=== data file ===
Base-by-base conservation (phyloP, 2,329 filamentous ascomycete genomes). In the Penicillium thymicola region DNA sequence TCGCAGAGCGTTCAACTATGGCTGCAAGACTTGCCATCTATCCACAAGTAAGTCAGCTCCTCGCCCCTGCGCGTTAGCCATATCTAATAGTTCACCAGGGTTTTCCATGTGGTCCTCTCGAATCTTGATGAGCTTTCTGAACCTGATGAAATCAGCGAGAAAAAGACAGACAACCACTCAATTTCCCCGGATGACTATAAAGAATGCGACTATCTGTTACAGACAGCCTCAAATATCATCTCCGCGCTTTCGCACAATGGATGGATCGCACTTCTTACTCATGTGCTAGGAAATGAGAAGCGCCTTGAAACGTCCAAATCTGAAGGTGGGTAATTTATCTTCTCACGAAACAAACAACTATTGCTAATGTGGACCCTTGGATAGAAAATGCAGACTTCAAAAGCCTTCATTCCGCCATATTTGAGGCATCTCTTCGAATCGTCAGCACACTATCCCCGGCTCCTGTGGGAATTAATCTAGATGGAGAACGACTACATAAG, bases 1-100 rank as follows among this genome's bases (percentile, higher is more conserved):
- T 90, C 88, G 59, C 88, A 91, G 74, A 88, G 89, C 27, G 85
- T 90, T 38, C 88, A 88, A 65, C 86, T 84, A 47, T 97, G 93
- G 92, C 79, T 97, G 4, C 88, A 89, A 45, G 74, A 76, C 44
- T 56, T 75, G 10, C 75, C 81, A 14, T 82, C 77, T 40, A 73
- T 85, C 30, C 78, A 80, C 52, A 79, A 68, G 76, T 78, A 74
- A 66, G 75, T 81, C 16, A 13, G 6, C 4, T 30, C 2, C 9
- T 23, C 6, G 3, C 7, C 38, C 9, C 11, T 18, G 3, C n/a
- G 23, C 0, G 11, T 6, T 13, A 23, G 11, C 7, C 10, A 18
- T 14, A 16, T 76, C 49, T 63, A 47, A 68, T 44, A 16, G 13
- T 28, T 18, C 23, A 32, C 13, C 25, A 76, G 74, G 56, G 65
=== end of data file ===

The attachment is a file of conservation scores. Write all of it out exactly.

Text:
Base-by-base conservation (phyloP, 2,329 filamentous ascomycete genomes). In the Penicillium thymicola region DNA sequence TCGCAGAGCGTTCAACTATGGCTGCAAGACTTGCCATCTATCCACAAGTAAGTCAGCTCCTCGCCCCTGCGCGTTAGCCATATCTAATAGTTCACCAGGGTTTTCCATGTGGTCCTCTCGAATCTTGATGAGCTTTCTGAACCTGATGAAATCAGCGAGAAAAAGACAGACAACCACTCAATTTCCCCGGATGACTATAAAGAATGCGACTATCTGTTACAGACAGCCTCAAATATCATCTCCGCGCTTTCGCACAATGGATGGATCGCACTTCTTACTCATGTGCTAGGAAATGAGAAGCGCCTTGAAACGTCCAAATCTGAAGGTGGGTAATTTATCTTCTCACGAAACAAACAACTATTGCTAATGTGGACCCTTGGATAGAAAATGCAGACTTCAAAAGCCTTCATTCCGCCATATTTGAGGCATCTCTTCGAATCGTCAGCACACTATCCCCGGCTCCTGTGGGAATTAATCTAGATGGAGAACGACTACATAAG, bases 1-100 rank as follows among this genome's bases (percentile, higher is more conserved):
- T 90, C 88, G 59, C 88, A 91, G 74, A 88, G 89, C 27, G 85
- T 90, T 38, C 88, A 88, A 65, C 86, T 84, A 47, T 97, G 93
- G 92, C 79, T 97, G 4, C 88, A 89, A 45, G 74, A 76, C 44
- T 56, T 75, G 10, C 75, C 81, A 14, T 82, C 77, T 40, A 73
- T 85, C 30, C 78, A 80, C 52, A 79, A 68, G 76, T 78, A 74
- A 66, G 75, T 81, C 16, A 13, G 6, C 4, T 30, C 2, C 9
- T 23, C 6, G 3, C 7, C 38, C 9, C 11, T 18, G 3, C n/a
- G 23, C 0, G 11, T 6, T 13, A 23, G 11, C 7, C 10, A 18
- T 14, A 16, T 76, C 49, T 63, A 47, A 68, T 44, A 16, G 13
- T 28, T 18, C 23, A 32, C 13, C 25, A 76, G 74, G 56, G 65